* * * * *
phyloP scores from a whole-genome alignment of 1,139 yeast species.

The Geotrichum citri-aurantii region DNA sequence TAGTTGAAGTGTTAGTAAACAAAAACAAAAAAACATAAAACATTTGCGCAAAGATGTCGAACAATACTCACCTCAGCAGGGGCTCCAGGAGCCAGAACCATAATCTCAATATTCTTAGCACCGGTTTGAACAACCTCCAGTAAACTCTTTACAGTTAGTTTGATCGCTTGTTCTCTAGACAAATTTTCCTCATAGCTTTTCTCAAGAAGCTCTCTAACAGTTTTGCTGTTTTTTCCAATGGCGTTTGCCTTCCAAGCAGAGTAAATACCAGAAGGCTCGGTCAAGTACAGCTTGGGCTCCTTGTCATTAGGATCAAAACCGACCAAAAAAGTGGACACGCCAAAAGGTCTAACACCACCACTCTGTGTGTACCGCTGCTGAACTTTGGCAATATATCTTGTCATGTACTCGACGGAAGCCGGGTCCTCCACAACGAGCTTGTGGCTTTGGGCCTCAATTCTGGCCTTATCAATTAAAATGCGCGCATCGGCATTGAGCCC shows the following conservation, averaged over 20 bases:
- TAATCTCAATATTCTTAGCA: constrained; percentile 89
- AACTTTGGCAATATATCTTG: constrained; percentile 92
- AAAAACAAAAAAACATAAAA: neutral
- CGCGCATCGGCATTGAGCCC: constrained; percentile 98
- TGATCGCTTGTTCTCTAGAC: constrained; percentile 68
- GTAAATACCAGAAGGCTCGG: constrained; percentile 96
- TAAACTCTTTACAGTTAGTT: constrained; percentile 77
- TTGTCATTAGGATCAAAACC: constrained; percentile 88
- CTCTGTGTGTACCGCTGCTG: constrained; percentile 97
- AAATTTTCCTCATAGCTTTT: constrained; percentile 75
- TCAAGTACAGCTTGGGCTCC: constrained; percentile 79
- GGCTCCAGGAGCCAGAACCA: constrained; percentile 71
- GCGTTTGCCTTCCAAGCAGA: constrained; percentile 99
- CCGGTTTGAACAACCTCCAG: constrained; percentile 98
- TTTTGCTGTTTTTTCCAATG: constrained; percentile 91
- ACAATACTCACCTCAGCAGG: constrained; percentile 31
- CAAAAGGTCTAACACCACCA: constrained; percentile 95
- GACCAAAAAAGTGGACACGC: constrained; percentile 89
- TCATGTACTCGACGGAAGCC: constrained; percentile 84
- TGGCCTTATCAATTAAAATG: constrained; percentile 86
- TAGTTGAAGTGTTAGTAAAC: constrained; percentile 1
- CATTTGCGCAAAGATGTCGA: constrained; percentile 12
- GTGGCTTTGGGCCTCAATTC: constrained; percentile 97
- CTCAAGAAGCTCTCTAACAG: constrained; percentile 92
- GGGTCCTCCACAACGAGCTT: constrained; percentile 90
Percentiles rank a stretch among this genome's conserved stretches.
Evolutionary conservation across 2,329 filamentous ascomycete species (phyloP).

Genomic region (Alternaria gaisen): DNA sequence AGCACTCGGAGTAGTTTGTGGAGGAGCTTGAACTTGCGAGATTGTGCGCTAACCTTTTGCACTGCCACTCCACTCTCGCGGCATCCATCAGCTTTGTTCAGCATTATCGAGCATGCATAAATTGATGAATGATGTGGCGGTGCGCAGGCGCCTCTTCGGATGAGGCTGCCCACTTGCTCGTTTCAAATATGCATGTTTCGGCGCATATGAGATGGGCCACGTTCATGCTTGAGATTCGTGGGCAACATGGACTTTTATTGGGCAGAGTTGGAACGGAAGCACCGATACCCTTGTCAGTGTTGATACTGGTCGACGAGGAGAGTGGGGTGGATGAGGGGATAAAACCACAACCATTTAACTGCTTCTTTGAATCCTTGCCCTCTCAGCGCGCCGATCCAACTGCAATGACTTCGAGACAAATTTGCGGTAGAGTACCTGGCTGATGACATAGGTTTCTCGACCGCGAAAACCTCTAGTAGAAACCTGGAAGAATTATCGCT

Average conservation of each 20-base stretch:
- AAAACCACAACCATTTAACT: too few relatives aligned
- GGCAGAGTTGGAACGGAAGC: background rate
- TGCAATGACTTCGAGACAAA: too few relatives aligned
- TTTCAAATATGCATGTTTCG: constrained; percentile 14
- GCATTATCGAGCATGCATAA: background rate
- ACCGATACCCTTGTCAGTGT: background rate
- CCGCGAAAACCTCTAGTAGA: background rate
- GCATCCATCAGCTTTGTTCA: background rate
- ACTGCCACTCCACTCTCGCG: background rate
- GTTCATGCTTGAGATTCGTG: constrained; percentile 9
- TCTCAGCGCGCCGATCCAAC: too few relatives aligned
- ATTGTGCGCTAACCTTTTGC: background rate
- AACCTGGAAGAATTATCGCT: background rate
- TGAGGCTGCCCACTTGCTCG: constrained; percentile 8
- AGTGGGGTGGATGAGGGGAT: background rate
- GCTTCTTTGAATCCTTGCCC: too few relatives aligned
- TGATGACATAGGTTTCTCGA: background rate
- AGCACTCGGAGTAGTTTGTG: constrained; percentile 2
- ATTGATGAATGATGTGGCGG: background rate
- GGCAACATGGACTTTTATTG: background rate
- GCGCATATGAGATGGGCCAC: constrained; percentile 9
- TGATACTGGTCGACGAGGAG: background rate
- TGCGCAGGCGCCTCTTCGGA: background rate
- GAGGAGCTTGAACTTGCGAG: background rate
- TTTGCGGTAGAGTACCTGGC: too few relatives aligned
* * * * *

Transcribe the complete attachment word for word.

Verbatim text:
phyloP scores from a whole-genome alignment of 1,139 yeast species.

The Geotrichum citri-aurantii region DNA sequence TAGTTGAAGTGTTAGTAAACAAAAACAAAAAAACATAAAACATTTGCGCAAAGATGTCGAACAATACTCACCTCAGCAGGGGCTCCAGGAGCCAGAACCATAATCTCAATATTCTTAGCACCGGTTTGAACAACCTCCAGTAAACTCTTTACAGTTAGTTTGATCGCTTGTTCTCTAGACAAATTTTCCTCATAGCTTTTCTCAAGAAGCTCTCTAACAGTTTTGCTGTTTTTTCCAATGGCGTTTGCCTTCCAAGCAGAGTAAATACCAGAAGGCTCGGTCAAGTACAGCTTGGGCTCCTTGTCATTAGGATCAAAACCGACCAAAAAAGTGGACACGCCAAAAGGTCTAACACCACCACTCTGTGTGTACCGCTGCTGAACTTTGGCAATATATCTTGTCATGTACTCGACGGAAGCCGGGTCCTCCACAACGAGCTTGTGGCTTTGGGCCTCAATTCTGGCCTTATCAATTAAAATGCGCGCATCGGCATTGAGCCC shows the following conservation, averaged over 20 bases:
- TAATCTCAATATTCTTAGCA: constrained; percentile 89
- AACTTTGGCAATATATCTTG: constrained; percentile 92
- AAAAACAAAAAAACATAAAA: neutral
- CGCGCATCGGCATTGAGCCC: constrained; percentile 98
- TGATCGCTTGTTCTCTAGAC: constrained; percentile 68
- GTAAATACCAGAAGGCTCGG: constrained; percentile 96
- TAAACTCTTTACAGTTAGTT: constrained; percentile 77
- TTGTCATTAGGATCAAAACC: constrained; percentile 88
- CTCTGTGTGTACCGCTGCTG: constrained; percentile 97
- AAATTTTCCTCATAGCTTTT: constrained; percentile 75
- TCAAGTACAGCTTGGGCTCC: constrained; percentile 79
- GGCTCCAGGAGCCAGAACCA: constrained; percentile 71
- GCGTTTGCCTTCCAAGCAGA: constrained; percentile 99
- CCGGTTTGAACAACCTCCAG: constrained; percentile 98
- TTTTGCTGTTTTTTCCAATG: constrained; percentile 91
- ACAATACTCACCTCAGCAGG: constrained; percentile 31
- CAAAAGGTCTAACACCACCA: constrained; percentile 95
- GACCAAAAAAGTGGACACGC: constrained; percentile 89
- TCATGTACTCGACGGAAGCC: constrained; percentile 84
- TGGCCTTATCAATTAAAATG: constrained; percentile 86
- TAGTTGAAGTGTTAGTAAAC: constrained; percentile 1
- CATTTGCGCAAAGATGTCGA: constrained; percentile 12
- GTGGCTTTGGGCCTCAATTC: constrained; percentile 97
- CTCAAGAAGCTCTCTAACAG: constrained; percentile 92
- GGGTCCTCCACAACGAGCTT: constrained; percentile 90
Percentiles rank a stretch among this genome's conserved stretches.
Evolutionary conservation across 2,329 filamentous ascomycete species (phyloP).

Genomic region (Alternaria gaisen): DNA sequence AGCACTCGGAGTAGTTTGTGGAGGAGCTTGAACTTGCGAGATTGTGCGCTAACCTTTTGCACTGCCACTCCACTCTCGCGGCATCCATCAGCTTTGTTCAGCATTATCGAGCATGCATAAATTGATGAATGATGTGGCGGTGCGCAGGCGCCTCTTCGGATGAGGCTGCCCACTTGCTCGTTTCAAATATGCATGTTTCGGCGCATATGAGATGGGCCACGTTCATGCTTGAGATTCGTGGGCAACATGGACTTTTATTGGGCAGAGTTGGAACGGAAGCACCGATACCCTTGTCAGTGTTGATACTGGTCGACGAGGAGAGTGGGGTGGATGAGGGGATAAAACCACAACCATTTAACTGCTTCTTTGAATCCTTGCCCTCTCAGCGCGCCGATCCAACTGCAATGACTTCGAGACAAATTTGCGGTAGAGTACCTGGCTGATGACATAGGTTTCTCGACCGCGAAAACCTCTAGTAGAAACCTGGAAGAATTATCGCT

Average conservation of each 20-base stretch:
- AAAACCACAACCATTTAACT: too few relatives aligned
- GGCAGAGTTGGAACGGAAGC: background rate
- TGCAATGACTTCGAGACAAA: too few relatives aligned
- TTTCAAATATGCATGTTTCG: constrained; percentile 14
- GCATTATCGAGCATGCATAA: background rate
- ACCGATACCCTTGTCAGTGT: background rate
- CCGCGAAAACCTCTAGTAGA: background rate
- GCATCCATCAGCTTTGTTCA: background rate
- ACTGCCACTCCACTCTCGCG: background rate
- GTTCATGCTTGAGATTCGTG: constrained; percentile 9
- TCTCAGCGCGCCGATCCAAC: too few relatives aligned
- ATTGTGCGCTAACCTTTTGC: background rate
- AACCTGGAAGAATTATCGCT: background rate
- TGAGGCTGCCCACTTGCTCG: constrained; percentile 8
- AGTGGGGTGGATGAGGGGAT: background rate
- GCTTCTTTGAATCCTTGCCC: too few relatives aligned
- TGATGACATAGGTTTCTCGA: background rate
- AGCACTCGGAGTAGTTTGTG: constrained; percentile 2
- ATTGATGAATGATGTGGCGG: background rate
- GGCAACATGGACTTTTATTG: background rate
- GCGCATATGAGATGGGCCAC: constrained; percentile 9
- TGATACTGGTCGACGAGGAG: background rate
- TGCGCAGGCGCCTCTTCGGA: background rate
- GAGGAGCTTGAACTTGCGAG: background rate
- TTTGCGGTAGAGTACCTGGC: too few relatives aligned